A nasty little story that your exterminator will never tell you because he just doesn’t know or is afraid to tell it.
Cockroaches have been around for millions of years (or, if you don’t accept the theory of evolution, around 6,000 years). Either way, they are here and that is a fact.
There are many different species of cockroaches and they are found almost everywhere. Some species of cockroaches live outdoors in forests and fields and don’t usually end up inside our homes … but others really like our homes and I want you to think about those right now.
Funny how we deny cockroaches so much. It’s true. In Florida, for example, they are called “Palmetto Bugs.” That sounds a lot nicer and cleaner than a cockroach, doesn’t it? How many times have I heard someone say, “I saw one of those big ugly brown bugs … you know … the kind that flies … the … well, you know, like those Palmetto Bugs, the ones from Florida “.
“That would be a smoky brown cockroach, Mrs. Smith. Periplaneta sooty.”
“Oh no … it wasn’t a cockroach … it was one of those big brown ones … you know … like the ……..”
“Face it, Mrs. Smith … it’s a cockroach. Deal with it!”
The fact is … Roaches are in EVERY home! That’s how it is. Roaches are in EVERY home. Maybe not all the time, and certainly some houses have more than others, but if you live in a house in the Southeastern United States, YOU HAVE COCKROACHES IN YOUR HOUSE FROM TIME TO TIME! You may not see them, but they are there anyway, hidden in cracks and crevices, in the attic, in the basement or basement, in the garage or on the screened porch, in the holes in the walls, in gutters, behind the fireplace, under the dishwasher, in the pantry, or in one or more of a hundred other places. Yes … you have roaches whether you like it or not. Don’t worry … I’m not telling your neighbors. (They have them too, you know!).
FACT: Roaches need food and water, so when they enter, they are more likely to end up in the kitchen than in any other room in the house.
FACT: Cockroaches enter homes through cracks and crevices in most cases, although the German cockroach … the one that is a major problem in restaurants and grocery stores, is usually brought into your home from another place. They don’t live in the forest … only in places where people live.
FACT: Roaches, like the very large smoky brown roach, or “Palmetto bug,” live in the woods and the mulch and ivy that grows around your home. (By the way, you won’t like hearing this, but that beautiful ivy growing all over the side of your house is a virtual COCKROACH FACTORY!). They enter homes through gaps around door sills, window sills, pipes, vents, crevices, grates, and eaves. The ONLY WAY TO KEEP THEM OUT is by weather stripping, caulking, and sealing all areas where they can get in!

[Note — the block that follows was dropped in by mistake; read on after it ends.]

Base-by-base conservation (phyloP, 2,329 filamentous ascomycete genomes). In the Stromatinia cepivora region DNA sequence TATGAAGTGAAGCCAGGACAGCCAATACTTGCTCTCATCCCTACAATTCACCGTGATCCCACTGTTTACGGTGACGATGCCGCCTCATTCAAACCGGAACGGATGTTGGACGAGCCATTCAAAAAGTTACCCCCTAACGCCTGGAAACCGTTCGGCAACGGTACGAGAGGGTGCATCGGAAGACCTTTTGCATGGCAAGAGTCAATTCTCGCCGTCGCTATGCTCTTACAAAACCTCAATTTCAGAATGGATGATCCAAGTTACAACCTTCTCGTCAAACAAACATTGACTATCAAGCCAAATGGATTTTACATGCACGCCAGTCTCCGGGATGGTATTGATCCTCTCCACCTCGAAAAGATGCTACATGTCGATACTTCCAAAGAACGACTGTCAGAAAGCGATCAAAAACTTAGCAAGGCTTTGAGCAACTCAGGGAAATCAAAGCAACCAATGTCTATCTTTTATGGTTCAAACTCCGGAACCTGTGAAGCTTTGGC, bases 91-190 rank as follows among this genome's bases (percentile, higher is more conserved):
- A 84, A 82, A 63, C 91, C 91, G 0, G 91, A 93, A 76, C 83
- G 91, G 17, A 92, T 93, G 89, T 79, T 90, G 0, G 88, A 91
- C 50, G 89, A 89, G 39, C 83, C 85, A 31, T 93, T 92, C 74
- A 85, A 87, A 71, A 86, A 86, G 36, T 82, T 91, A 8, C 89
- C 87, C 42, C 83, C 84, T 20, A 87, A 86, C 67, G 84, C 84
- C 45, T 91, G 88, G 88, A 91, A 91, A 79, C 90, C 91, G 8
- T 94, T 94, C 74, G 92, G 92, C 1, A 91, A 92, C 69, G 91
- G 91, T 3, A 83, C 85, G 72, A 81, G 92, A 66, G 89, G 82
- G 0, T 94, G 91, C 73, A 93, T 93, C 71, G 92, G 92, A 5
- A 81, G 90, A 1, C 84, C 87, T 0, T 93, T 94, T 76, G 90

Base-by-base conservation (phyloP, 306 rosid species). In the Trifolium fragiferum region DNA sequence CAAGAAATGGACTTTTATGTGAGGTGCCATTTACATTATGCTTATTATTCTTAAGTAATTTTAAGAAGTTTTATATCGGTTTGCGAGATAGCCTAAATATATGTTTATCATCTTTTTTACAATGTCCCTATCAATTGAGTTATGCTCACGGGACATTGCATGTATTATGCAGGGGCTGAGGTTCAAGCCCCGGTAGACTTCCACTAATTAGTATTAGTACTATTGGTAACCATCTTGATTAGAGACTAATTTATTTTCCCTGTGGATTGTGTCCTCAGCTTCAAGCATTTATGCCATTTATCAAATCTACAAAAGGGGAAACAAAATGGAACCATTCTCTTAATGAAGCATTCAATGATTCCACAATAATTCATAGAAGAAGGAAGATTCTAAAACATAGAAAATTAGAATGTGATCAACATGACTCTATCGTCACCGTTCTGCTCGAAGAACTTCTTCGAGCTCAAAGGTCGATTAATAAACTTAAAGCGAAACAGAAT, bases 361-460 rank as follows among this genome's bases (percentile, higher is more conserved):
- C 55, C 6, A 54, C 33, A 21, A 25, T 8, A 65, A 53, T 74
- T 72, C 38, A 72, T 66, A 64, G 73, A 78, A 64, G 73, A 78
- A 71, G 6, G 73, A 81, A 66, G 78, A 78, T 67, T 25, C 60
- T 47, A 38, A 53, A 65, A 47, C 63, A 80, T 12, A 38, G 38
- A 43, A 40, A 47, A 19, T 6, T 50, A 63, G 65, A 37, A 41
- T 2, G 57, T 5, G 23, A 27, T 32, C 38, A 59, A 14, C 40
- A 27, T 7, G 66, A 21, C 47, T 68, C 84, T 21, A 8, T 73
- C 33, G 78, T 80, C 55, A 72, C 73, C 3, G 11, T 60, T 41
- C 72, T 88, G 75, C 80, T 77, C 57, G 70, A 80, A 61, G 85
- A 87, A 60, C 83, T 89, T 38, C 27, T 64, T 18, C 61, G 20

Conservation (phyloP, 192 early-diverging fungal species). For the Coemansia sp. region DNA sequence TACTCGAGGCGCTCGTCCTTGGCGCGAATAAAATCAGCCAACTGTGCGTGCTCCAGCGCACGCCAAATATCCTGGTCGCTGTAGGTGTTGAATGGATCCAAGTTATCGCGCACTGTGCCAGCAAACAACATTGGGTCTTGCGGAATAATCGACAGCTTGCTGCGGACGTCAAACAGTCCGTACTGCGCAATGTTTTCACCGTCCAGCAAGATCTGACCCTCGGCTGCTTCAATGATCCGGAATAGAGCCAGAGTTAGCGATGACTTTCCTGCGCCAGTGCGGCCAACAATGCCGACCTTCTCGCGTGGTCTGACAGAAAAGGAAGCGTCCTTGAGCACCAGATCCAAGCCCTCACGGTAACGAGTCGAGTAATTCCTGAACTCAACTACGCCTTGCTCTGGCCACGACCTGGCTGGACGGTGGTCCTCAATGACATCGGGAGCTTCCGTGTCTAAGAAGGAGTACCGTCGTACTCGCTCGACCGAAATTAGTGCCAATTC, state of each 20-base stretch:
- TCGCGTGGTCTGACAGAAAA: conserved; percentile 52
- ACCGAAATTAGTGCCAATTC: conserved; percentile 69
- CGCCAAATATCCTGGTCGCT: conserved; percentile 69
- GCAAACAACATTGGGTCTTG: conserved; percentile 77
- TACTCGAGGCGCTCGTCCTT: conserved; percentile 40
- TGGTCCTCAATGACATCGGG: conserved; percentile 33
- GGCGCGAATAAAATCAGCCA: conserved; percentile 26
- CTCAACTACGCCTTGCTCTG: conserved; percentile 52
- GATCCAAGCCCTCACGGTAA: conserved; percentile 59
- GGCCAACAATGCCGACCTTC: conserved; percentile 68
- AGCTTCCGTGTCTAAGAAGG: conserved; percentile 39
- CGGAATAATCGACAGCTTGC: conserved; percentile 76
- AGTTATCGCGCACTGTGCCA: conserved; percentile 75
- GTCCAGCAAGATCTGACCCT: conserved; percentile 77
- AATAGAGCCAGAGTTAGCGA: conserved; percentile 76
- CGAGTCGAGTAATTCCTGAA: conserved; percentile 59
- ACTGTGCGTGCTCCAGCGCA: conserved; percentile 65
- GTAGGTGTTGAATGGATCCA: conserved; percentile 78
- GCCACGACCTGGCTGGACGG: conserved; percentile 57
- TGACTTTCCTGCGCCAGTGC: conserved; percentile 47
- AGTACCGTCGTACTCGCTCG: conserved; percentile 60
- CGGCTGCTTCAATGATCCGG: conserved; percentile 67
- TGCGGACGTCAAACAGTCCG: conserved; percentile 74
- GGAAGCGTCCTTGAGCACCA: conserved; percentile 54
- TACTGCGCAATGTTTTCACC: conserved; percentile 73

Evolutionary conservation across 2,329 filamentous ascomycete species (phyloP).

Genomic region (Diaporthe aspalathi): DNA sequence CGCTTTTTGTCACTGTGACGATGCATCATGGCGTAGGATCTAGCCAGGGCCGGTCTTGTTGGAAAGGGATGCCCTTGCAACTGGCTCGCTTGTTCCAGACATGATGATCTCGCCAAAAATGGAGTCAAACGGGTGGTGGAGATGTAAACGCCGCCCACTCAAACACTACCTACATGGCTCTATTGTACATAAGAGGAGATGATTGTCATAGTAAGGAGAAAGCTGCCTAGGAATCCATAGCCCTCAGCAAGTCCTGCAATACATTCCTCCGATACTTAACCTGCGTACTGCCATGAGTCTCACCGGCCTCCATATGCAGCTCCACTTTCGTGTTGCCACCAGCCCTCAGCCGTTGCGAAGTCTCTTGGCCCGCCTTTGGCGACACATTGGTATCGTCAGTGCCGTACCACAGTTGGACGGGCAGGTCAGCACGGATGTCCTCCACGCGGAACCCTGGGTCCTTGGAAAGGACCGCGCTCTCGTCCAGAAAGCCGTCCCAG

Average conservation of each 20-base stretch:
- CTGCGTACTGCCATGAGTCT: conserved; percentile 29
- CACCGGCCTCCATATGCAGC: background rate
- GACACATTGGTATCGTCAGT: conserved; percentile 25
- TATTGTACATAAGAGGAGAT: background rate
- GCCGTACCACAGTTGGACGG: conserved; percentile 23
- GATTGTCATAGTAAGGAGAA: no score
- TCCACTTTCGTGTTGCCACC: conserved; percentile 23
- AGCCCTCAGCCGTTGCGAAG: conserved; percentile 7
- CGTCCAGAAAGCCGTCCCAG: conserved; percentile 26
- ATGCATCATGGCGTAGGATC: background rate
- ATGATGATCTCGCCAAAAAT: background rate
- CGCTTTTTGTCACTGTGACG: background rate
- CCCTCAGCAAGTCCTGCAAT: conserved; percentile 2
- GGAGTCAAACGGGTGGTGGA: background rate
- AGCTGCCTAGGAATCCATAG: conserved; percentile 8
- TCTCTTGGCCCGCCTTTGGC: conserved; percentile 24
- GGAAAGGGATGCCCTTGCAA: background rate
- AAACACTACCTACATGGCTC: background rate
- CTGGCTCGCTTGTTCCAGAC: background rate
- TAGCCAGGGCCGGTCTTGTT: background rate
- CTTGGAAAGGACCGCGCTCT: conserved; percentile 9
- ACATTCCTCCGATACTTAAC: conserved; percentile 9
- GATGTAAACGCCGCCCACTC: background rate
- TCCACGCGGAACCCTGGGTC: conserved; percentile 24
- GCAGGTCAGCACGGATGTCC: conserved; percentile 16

“Why my house?”
Good question. You have the lights on at night and that attracts a lot of insects to the windows and doors. Try leaving the porch light on at night and go outside and see how many bugs you count. Pretty impressive. Actually, there is light coming from under the door from inside and that light also attracts them. And then they feel the warm temperature of the air coming out from under the door and that also attracts them. Bam … they’re inside!
MYTH: If you see one cockroach, you have ten. If you see ten, you have a hundred. No. It could be just one.
So … you understand why you have roaches in your house from time to time … right?
Now let’s take a look at what happens when that cockroach enters your home and how it survives. Let’s follow him … to the kitchen!
The typical smoky brown roach (the really big, ugly, dark brown ones that we like to call palmetto bugs) likes the kitchen because there’s so much food and water in there.
“But I store my food in containers and keep the floors and countertops clean. I am a clean person. My kitchen is clean. No cockroach would find food there. I am a clean person and a tidy housekeeper. Please… .me you’re insulting and I don’t like it one bit! “
OK Calm down … Let me put it this way. In fact, it would probably be better for me to put it in list form for you, but I like to tell stories, so here’s one. After reading it, tell me if a cockroach could survive in YOUR kitchen!
There’s a big, nasty-looking cockroach. We’ll just call it “Smokey”. You have entered your house through the hole under the patio door. You have decided to install yourself under your dishwasher because it is hot from the heat generated by the motor when it is running and there is moisture from condensation. Dark, wet, warm … ah, the good life. What a great place to spend a vacation if you are a roach!
The first night, Smokey decides to visit all the restaurants … you know … find out all the good places to eat so he doesn’t have to waste a lot of time each night going from one place to another. He wants to be able to focus on more important things, like finding that cute female he ran into a couple of nights ago by the gas grill.
Smokey loves the nightlife, so as soon as all the lights go out and you go to bed and everything is quiet, he’s off to the races!